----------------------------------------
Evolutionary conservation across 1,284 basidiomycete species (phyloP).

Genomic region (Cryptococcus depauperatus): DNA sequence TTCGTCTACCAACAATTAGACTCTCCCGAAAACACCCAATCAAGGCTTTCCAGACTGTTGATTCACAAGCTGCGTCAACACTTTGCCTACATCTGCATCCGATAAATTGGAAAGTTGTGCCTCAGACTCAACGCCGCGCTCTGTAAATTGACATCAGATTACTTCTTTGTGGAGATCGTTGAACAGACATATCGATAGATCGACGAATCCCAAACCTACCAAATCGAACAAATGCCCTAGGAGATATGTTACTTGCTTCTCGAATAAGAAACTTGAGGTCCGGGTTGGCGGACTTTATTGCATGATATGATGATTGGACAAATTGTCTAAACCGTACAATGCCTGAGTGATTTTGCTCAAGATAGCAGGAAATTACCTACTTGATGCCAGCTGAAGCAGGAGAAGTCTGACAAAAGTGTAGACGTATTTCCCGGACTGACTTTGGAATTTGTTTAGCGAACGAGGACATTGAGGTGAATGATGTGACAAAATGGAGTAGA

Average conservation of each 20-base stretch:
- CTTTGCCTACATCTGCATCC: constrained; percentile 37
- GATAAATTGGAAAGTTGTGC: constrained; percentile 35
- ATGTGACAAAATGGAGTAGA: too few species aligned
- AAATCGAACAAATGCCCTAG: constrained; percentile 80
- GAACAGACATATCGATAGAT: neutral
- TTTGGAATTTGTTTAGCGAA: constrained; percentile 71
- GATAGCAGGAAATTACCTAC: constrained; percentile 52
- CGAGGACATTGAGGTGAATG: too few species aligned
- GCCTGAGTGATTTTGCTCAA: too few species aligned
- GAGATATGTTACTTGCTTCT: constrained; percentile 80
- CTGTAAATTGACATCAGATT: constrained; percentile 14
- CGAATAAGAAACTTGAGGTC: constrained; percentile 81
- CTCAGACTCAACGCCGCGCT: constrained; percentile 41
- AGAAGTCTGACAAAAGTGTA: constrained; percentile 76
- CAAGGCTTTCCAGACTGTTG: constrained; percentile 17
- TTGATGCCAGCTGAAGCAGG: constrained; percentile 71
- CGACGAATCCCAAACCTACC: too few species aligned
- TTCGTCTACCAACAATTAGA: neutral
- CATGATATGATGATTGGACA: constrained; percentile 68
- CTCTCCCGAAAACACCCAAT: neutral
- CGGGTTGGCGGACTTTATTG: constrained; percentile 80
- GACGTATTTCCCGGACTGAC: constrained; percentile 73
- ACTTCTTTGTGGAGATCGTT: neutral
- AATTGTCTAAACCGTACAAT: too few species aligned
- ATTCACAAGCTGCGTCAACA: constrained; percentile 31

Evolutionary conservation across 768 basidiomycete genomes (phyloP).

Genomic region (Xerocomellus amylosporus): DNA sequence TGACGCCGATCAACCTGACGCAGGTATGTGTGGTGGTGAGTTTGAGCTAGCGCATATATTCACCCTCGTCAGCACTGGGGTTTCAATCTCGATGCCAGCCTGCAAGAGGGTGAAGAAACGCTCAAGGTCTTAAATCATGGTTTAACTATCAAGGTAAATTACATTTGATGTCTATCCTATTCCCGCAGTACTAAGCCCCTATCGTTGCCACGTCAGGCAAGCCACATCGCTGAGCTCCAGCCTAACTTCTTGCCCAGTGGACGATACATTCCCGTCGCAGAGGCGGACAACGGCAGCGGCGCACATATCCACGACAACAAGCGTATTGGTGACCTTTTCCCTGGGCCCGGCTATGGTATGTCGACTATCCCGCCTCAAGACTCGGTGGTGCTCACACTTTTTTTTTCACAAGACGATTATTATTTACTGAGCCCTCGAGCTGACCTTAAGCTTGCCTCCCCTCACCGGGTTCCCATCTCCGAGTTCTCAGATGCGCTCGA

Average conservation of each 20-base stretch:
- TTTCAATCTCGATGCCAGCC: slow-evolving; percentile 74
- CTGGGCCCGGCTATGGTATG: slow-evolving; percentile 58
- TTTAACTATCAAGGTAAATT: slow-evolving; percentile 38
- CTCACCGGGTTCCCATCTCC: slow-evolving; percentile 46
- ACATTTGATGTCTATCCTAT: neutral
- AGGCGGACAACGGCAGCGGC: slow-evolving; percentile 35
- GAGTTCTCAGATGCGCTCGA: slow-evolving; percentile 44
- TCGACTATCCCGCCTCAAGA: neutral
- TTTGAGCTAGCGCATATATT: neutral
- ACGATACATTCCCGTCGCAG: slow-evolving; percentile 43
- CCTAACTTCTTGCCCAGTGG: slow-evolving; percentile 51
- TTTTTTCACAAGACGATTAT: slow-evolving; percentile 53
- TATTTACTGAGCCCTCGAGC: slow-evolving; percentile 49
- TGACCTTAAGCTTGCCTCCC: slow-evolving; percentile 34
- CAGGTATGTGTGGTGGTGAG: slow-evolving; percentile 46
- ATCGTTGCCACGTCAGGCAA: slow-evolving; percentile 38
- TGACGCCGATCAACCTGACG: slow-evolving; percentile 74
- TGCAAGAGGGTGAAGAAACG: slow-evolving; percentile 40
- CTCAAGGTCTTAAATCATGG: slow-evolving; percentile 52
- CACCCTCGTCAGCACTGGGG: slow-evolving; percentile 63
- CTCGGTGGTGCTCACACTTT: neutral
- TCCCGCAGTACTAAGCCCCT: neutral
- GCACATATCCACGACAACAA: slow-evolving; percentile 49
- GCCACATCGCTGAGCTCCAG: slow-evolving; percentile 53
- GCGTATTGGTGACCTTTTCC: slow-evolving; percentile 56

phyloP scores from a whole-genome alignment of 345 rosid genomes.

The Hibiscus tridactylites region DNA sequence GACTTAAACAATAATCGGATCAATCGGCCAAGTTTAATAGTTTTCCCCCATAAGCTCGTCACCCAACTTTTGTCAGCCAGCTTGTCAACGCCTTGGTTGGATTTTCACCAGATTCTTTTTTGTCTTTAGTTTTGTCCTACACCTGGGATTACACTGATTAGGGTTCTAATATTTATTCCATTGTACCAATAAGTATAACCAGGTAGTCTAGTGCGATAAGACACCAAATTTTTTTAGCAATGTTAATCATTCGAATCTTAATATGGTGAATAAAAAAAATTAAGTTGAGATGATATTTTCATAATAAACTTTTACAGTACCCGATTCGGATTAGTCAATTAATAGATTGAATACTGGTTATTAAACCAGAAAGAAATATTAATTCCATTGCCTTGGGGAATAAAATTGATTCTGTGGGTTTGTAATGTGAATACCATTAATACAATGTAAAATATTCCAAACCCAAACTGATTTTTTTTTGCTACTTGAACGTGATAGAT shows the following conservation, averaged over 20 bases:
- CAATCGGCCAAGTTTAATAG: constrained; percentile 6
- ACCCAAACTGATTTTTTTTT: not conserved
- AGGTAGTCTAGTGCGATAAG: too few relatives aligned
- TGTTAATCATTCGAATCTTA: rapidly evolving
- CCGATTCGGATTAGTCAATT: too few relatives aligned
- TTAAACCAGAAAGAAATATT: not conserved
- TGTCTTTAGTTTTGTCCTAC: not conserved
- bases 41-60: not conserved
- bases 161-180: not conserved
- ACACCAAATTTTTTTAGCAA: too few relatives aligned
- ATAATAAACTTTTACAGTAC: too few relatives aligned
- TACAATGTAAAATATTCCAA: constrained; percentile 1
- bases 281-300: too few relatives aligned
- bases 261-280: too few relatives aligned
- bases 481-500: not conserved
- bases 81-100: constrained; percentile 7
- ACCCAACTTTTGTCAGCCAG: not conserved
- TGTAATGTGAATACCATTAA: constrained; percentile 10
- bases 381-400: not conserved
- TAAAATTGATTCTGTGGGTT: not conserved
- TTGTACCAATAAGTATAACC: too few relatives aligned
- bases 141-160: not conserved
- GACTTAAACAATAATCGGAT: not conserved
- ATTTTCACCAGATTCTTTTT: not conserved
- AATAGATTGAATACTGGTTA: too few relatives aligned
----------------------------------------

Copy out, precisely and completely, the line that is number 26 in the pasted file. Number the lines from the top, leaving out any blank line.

- ACTTCTTTGTGGAGATCGTT: neutral